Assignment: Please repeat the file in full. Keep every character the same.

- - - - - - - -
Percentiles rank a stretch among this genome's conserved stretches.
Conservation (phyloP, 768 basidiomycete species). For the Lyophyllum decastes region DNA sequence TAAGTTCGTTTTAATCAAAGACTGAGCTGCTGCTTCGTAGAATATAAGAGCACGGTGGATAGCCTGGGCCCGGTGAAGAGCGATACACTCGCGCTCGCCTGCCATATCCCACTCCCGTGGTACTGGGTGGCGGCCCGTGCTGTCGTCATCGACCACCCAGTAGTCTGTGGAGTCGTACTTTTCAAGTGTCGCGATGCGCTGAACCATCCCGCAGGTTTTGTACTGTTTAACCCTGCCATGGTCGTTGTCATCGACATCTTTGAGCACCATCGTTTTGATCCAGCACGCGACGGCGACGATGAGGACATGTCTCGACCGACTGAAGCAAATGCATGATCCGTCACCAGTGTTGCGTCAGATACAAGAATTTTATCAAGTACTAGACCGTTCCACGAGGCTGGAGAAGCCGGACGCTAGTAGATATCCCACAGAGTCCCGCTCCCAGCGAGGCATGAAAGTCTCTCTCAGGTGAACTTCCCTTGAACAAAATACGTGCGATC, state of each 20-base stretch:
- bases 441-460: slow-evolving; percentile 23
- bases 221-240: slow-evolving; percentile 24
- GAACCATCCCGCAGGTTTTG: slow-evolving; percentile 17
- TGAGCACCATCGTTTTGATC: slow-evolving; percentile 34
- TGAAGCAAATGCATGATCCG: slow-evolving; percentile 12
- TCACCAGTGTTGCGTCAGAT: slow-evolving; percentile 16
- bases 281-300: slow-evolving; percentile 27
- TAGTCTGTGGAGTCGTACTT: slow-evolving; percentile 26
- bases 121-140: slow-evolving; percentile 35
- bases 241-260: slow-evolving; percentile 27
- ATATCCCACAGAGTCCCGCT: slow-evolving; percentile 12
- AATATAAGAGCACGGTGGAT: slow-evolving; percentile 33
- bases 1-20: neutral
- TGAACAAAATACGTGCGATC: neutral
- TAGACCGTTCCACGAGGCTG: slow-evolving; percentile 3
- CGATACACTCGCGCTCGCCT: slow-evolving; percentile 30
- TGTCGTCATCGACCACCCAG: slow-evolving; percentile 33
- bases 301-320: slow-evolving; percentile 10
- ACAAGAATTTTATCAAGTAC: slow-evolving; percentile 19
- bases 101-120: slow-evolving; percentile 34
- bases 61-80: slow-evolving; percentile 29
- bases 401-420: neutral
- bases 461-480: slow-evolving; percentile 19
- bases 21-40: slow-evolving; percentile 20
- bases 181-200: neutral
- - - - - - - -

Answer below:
Percentiles rank a stretch among this genome's conserved stretches.
Conservation (phyloP, 768 basidiomycete species). For the Lyophyllum decastes region DNA sequence TAAGTTCGTTTTAATCAAAGACTGAGCTGCTGCTTCGTAGAATATAAGAGCACGGTGGATAGCCTGGGCCCGGTGAAGAGCGATACACTCGCGCTCGCCTGCCATATCCCACTCCCGTGGTACTGGGTGGCGGCCCGTGCTGTCGTCATCGACCACCCAGTAGTCTGTGGAGTCGTACTTTTCAAGTGTCGCGATGCGCTGAACCATCCCGCAGGTTTTGTACTGTTTAACCCTGCCATGGTCGTTGTCATCGACATCTTTGAGCACCATCGTTTTGATCCAGCACGCGACGGCGACGATGAGGACATGTCTCGACCGACTGAAGCAAATGCATGATCCGTCACCAGTGTTGCGTCAGATACAAGAATTTTATCAAGTACTAGACCGTTCCACGAGGCTGGAGAAGCCGGACGCTAGTAGATATCCCACAGAGTCCCGCTCCCAGCGAGGCATGAAAGTCTCTCTCAGGTGAACTTCCCTTGAACAAAATACGTGCGATC, state of each 20-base stretch:
- bases 441-460: slow-evolving; percentile 23
- bases 221-240: slow-evolving; percentile 24
- GAACCATCCCGCAGGTTTTG: slow-evolving; percentile 17
- TGAGCACCATCGTTTTGATC: slow-evolving; percentile 34
- TGAAGCAAATGCATGATCCG: slow-evolving; percentile 12
- TCACCAGTGTTGCGTCAGAT: slow-evolving; percentile 16
- bases 281-300: slow-evolving; percentile 27
- TAGTCTGTGGAGTCGTACTT: slow-evolving; percentile 26
- bases 121-140: slow-evolving; percentile 35
- bases 241-260: slow-evolving; percentile 27
- ATATCCCACAGAGTCCCGCT: slow-evolving; percentile 12
- AATATAAGAGCACGGTGGAT: slow-evolving; percentile 33
- bases 1-20: neutral
- TGAACAAAATACGTGCGATC: neutral
- TAGACCGTTCCACGAGGCTG: slow-evolving; percentile 3
- CGATACACTCGCGCTCGCCT: slow-evolving; percentile 30
- TGTCGTCATCGACCACCCAG: slow-evolving; percentile 33
- bases 301-320: slow-evolving; percentile 10
- ACAAGAATTTTATCAAGTAC: slow-evolving; percentile 19
- bases 101-120: slow-evolving; percentile 34
- bases 61-80: slow-evolving; percentile 29
- bases 401-420: neutral
- bases 461-480: slow-evolving; percentile 19
- bases 21-40: slow-evolving; percentile 20
- bases 181-200: neutral